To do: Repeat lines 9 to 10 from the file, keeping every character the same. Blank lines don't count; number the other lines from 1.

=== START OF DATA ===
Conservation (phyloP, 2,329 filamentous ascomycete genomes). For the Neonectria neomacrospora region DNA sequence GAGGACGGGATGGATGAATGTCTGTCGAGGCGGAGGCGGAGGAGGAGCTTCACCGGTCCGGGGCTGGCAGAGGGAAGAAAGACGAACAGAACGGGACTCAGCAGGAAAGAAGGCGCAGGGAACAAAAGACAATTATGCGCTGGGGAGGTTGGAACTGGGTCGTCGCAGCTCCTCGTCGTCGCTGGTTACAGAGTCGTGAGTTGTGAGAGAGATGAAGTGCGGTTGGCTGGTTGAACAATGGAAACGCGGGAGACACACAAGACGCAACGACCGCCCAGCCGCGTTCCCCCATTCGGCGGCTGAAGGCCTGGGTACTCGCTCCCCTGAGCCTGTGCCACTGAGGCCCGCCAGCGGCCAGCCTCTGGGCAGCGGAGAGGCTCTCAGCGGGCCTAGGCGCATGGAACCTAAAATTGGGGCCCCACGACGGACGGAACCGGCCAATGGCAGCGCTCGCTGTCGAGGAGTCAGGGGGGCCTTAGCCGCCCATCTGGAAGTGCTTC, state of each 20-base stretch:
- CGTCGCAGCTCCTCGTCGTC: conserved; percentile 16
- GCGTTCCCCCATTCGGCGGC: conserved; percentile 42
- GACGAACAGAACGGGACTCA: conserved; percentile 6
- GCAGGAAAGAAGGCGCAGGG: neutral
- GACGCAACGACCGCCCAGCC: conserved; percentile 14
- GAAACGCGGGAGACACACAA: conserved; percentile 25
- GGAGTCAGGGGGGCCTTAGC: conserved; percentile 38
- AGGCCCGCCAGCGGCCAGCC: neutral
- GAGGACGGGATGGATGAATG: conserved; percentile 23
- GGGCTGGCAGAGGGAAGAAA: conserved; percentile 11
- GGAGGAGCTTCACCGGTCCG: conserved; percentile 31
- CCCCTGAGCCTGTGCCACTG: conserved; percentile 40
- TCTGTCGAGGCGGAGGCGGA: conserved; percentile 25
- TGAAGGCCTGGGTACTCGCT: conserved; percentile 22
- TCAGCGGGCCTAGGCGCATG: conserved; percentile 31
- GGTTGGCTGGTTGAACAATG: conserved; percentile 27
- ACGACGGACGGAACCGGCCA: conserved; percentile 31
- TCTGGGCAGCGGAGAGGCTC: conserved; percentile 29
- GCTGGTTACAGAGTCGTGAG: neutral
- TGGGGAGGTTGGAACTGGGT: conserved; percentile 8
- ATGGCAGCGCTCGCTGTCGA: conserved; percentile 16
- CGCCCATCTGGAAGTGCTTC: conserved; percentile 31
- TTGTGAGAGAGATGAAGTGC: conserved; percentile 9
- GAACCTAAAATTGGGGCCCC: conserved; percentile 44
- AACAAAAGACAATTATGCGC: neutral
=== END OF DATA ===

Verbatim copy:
- AGGCCCGCCAGCGGCCAGCC: neutral
- GAGGACGGGATGGATGAATG: conserved; percentile 23